November 27, 2014
EXHIBITION OF SCULPTURED PAINTINGS BY NIKOS FLOROS DEDICATED TO DOMENIKOS THEOTOKOPOULOS (EL GRECO) AT CATHEDRAL MUSEUM OF ST. ISAAK, ST. PETERSBURG, RUSSIA
From December 3, 2014 through January 15, 2014 Russia will again welcome the internationally recognized sculptor, Nikos Floros for the celebration commemorating the 400 year anniversary of the death of the Hellenic painter, Domenikos Theotokopoulos (el Greco). One of the largest and most significant museums, the State Museum of St. Isaak Cathedral in St. Petersburg will host the exhibition of new works by the world renown Hellenic sculptor, Nikos Floros beginning with the opening reception on December 3, 2014.
A great honor for any artist and especially significant because Mr. Floros is the first artist of Hellenic descent to be invited to present at this historic Cathedral located in the center of St. Petersburg. One of the most significant museums in Russia, the Cathedral of St. Isask is recognized around the world and receives millions of visitors each month surpassing even the very famous Hermitage Museum.
Nikos Floros, a recognized sculptor, has received many awards and recognitions around the world for his creative artwork. For this exhibition, he has created two works inspired by paintings of El Greco; Nikos Floros utilizes a very modern material, recycled aluminum (specifically aluminum beverage cans) and with unusual creativity, produces original and exceptional works of art. The result is noteworthy and spectacular, exhibiting explosive dramatic density, expressiveness and radiance. With great reverence, Mr. Floros, interprets the geometric stylization and colors of Theotokopoulos while utilizing his own unique style. In this way, a dialectic relationship develops between the creations of the artists as well as the artworks themselves and the public. The sculptor created two incomparably beautiful mosaics of monumental proportions made out of more than 10,000 aluminum cans. Maintaining the otherworldly, transcendent and mysterious character of the works of El Greco, while achieving the impression of a painting.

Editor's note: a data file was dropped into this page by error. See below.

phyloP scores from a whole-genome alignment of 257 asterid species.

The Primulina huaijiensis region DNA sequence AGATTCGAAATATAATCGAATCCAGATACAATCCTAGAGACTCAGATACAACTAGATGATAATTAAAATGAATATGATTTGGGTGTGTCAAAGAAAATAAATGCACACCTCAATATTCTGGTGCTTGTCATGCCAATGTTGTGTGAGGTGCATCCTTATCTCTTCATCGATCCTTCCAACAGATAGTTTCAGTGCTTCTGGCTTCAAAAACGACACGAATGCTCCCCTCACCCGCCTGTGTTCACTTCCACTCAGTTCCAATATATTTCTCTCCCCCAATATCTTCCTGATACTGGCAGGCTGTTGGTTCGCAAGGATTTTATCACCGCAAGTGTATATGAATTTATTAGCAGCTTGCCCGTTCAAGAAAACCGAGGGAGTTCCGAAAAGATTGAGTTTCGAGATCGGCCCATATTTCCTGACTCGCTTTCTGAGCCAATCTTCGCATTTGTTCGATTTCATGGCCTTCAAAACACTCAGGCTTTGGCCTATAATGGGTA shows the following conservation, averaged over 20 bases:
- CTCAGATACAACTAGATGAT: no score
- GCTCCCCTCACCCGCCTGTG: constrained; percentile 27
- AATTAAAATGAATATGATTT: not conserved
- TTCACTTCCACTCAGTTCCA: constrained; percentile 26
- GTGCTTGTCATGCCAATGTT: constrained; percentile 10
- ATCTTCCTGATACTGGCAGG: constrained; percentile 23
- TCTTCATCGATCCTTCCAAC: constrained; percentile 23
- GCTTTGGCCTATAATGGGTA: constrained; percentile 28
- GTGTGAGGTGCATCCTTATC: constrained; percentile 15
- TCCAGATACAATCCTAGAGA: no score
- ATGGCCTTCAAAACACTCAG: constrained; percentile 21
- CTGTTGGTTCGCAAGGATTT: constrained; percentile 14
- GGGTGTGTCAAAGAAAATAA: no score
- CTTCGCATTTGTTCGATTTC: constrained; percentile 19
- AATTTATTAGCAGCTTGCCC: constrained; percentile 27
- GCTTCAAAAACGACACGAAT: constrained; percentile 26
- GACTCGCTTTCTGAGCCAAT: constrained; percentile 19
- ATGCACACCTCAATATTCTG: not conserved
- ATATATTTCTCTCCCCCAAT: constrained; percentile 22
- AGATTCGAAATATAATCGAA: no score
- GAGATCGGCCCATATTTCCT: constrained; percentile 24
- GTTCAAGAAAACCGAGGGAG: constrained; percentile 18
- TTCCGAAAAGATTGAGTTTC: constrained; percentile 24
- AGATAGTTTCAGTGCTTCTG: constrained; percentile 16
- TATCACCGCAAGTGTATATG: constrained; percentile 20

Utilizing a unique technique created by Mr. Floros, he uses tiny mosaics of recycled aluminum to reinterpret two major and well-known works of Domeniko Theotokopoulos, “The Disrobing of Christ” and “The Resurrection of Christ”. Mr. Floros transforms a common everyday material such as aluminum, which characterizes our modern life, into something surpassing our imagination.
Nikos Floros commented that the invitation he received from Russia to commerate the 400 year anniversary of the death of this most significant Hellenic painter, Domenikos Theotokopoulos (El Greco) was a great honor but also a great challenge since these sculptural paintings honor El Greco while also expressing a great respect and reverence toward the image of Jesus Christ.
This is the first time that works of El Greco are reinterpreted through the lens of surrealism and popart, utilizing a very modern material such as aluminum, specifically recycled aluminum beverage cans. Thousands of pieces of aluminum were transformed by Nikos Floros into spectacular sculptural mosaics of immense proportions while respectfully interpreting the colors and shapes of this most famous and distinguished painter.